Plan to charge for parking in Edinburgh city centre on Sundays

Parking fees would prevent 'bay blockers' on Sundays
Parking fees would prevent 'bay blockers' on Sundays
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MOTORISTS face being slapped with Sunday parking fees for the first time under controversial plans to boost trade and enhance Sabbath bus services.

With the increased popularity of Sunday shopping, a city transport review has suggested charging for on-street parking at designated spots to deter “bay blockers” from abandoning vehicles over long periods and improve “turnover” of parking spaces.

Parking revenue raised on Sundays would then be funnelled towards Lothian Buses to introduce an enhanced service – without the need for subsidies.

But business chiefs have branded the plans a “backward step” that would stifle growth, while a kirk minister said the move could spark protests among disabled and elderly congregations.

Gordon Henderson, development manager for the Federation of Small Businesses Edinburgh, said the plans were “disappointing”.

“This council, like all councils, are having to find cuts from their budget. If you can find additional revenue you will make that attempt,” he said.

Charges for on-street parking were first introduced in 1973 – with an “inner zone” enveloping the immediate city centre and an “outer zone” – but restrictions have always been relaxed on Sundays.

Now the city will decide whether to reverse this precedent to keep in step with an evolving consumer landscape.

The strategy review, spearheaded by Mark Turley, director of Services for Communities, argues that “most parking restrictions in Edinburgh date bate to before Sunday trading became widespread; today the city centre retailing operates on Sundays as much as it does on other days of the week”.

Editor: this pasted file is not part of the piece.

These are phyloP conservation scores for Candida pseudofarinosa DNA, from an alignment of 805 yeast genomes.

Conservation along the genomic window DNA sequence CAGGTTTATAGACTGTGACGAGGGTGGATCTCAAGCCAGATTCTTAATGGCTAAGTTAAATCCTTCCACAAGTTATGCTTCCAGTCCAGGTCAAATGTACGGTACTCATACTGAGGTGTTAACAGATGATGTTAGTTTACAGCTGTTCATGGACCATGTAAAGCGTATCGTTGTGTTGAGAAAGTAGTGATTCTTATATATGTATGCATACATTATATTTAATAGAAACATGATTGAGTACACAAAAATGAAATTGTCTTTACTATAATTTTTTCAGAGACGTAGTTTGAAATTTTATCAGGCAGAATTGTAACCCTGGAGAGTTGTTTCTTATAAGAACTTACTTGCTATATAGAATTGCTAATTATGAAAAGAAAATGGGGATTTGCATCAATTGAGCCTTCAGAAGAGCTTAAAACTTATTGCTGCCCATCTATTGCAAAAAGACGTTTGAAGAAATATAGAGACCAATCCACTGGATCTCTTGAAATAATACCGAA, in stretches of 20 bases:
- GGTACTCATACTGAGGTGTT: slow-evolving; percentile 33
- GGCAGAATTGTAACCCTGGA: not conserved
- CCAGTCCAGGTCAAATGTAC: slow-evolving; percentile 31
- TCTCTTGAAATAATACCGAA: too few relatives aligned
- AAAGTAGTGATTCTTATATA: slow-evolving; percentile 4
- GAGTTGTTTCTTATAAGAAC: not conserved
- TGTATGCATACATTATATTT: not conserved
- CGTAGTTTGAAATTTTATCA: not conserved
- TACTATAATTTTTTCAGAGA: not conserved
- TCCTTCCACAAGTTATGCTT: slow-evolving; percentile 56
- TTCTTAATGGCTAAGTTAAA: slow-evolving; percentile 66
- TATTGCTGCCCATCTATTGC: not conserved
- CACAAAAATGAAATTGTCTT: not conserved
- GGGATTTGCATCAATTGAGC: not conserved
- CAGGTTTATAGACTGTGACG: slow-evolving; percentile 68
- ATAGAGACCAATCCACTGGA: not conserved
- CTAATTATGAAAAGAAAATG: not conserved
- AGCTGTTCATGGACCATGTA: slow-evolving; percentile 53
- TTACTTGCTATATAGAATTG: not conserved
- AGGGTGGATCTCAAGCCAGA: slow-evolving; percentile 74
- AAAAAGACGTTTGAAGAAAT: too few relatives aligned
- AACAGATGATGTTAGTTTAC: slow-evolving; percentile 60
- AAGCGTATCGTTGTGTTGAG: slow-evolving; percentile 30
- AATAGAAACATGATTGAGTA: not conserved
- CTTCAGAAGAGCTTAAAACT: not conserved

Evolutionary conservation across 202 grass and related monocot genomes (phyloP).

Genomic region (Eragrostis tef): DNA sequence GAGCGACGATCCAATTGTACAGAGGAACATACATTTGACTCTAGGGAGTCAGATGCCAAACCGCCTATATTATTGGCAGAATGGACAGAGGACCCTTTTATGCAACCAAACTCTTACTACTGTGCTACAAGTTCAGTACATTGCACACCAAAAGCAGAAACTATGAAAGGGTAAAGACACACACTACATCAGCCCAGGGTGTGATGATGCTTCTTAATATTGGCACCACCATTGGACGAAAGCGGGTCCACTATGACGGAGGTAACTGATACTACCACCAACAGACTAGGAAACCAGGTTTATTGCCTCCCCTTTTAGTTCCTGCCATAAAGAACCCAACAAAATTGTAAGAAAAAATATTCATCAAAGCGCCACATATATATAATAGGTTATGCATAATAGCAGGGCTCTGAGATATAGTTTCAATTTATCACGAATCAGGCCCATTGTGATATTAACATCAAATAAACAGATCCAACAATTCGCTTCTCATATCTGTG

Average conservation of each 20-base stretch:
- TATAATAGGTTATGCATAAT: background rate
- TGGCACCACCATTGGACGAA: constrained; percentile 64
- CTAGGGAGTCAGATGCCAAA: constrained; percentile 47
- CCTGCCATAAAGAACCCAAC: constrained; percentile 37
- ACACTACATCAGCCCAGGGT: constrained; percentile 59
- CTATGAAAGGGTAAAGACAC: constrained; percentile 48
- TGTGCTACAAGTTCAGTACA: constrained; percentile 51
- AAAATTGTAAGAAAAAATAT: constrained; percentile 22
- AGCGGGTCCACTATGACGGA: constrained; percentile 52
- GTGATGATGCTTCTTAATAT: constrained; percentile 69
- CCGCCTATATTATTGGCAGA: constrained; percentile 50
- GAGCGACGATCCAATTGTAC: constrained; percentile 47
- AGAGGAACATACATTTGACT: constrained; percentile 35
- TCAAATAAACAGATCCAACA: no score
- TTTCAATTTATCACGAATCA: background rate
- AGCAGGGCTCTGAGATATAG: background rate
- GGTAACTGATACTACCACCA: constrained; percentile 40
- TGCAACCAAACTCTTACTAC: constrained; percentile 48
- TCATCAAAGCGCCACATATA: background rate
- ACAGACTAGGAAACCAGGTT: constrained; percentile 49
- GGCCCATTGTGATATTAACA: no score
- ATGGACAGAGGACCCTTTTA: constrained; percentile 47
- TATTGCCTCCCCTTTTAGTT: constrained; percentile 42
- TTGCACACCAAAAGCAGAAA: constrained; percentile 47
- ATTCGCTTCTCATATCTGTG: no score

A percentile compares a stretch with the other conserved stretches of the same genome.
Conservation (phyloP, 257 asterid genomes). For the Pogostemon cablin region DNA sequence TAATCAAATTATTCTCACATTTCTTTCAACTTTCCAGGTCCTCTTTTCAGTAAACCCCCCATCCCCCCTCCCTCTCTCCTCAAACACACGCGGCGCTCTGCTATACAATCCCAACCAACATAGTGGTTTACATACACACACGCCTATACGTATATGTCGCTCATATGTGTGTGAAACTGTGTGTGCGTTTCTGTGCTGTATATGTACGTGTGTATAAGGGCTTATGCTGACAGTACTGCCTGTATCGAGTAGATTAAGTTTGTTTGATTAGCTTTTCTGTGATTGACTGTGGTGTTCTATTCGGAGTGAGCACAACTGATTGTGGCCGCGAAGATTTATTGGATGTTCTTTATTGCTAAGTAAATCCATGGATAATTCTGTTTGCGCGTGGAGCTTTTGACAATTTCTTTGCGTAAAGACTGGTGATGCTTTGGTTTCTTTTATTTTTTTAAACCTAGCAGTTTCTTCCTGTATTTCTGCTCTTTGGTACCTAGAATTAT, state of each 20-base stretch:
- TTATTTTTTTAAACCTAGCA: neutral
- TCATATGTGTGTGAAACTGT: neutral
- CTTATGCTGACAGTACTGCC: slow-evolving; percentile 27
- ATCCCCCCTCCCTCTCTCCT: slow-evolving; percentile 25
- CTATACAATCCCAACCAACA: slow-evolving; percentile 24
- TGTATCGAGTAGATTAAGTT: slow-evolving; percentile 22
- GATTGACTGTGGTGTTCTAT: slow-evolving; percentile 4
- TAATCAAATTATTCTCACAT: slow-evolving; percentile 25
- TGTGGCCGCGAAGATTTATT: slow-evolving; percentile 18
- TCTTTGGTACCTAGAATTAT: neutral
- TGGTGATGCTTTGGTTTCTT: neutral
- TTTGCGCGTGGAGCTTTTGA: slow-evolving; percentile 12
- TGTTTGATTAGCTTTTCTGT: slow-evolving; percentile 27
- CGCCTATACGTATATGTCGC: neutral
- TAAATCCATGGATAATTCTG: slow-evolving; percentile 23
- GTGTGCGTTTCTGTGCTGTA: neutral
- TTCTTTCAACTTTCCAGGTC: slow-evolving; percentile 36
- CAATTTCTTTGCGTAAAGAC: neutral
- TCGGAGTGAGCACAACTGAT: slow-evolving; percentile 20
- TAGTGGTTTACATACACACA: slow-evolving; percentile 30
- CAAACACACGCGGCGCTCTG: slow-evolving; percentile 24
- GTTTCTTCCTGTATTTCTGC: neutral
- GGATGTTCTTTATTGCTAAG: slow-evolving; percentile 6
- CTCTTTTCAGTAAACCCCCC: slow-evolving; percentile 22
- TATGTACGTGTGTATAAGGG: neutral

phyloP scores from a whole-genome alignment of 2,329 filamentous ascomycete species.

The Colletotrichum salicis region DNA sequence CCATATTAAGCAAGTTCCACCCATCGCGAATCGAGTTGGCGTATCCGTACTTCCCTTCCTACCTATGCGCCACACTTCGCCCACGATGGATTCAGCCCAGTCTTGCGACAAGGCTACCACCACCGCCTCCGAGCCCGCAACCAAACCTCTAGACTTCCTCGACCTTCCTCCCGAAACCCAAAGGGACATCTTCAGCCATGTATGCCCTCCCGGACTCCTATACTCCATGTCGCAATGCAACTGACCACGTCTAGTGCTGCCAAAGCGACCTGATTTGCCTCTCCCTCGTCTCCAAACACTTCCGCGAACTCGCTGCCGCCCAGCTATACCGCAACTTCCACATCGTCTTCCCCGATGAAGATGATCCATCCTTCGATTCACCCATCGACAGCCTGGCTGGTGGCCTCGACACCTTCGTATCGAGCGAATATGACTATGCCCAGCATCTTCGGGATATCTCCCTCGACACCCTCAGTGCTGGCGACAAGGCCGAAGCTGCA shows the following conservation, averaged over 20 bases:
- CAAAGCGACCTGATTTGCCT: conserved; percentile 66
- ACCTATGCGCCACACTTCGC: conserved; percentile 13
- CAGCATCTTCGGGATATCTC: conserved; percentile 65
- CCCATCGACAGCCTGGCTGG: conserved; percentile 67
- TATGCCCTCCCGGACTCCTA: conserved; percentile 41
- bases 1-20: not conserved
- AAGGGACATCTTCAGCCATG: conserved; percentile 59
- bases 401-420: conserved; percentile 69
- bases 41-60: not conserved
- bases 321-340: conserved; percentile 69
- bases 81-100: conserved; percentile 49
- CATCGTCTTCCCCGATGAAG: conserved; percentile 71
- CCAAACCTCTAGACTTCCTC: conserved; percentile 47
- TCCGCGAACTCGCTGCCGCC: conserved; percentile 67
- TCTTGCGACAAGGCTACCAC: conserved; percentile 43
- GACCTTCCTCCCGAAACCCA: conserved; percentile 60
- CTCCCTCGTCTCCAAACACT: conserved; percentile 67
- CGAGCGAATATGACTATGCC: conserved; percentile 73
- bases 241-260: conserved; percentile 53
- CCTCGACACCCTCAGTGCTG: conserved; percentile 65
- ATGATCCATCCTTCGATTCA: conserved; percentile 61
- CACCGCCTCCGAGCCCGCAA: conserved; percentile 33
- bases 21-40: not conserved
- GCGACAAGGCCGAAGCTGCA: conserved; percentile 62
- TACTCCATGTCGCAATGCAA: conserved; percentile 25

Introducing Sunday parking controls, it says, would be “likely to help bus operations” with money from fees being invested in bus links.

The Sunday parking plan has been slammed by men of the cloth.

Reverend Ian Gilmour of St Andrew’s and St George’s West Church, on George Street, said it was “surprising” transport chiefs “would try to find ways to stop people gathering”.

He said: “It would sorely affect congregations here if there was parking charges.

“In our church there are elderly people and people with disabilities who can’t come by bus – an additional levy would be a disadvantage to worship.

“Of course as a Reverend, I think worship is very important and I would be surprised if there weren’t protests against this.”

And he added: “It’s not good for the city and not the way to answer a huge hole in the budget. I can’t imagine Sunday mornings are going to be the way to raise money to plug a hole in the budget.”

Andy Neal, chief executive of Essential Edinburgh – the business group which manages the city centre – said Sunday parking charges would “potentially slow down” trade for a day that had seen growth and force shoppers out of town.

He said: “As a proportion of the trading week, Sunday has really been increasing and one of the drivers for that is free parking.

“The city centre is very much under pressure from internet shopping and there is also the risk that more and more shoppers will be pushed out to the out-of-town shopping centres.”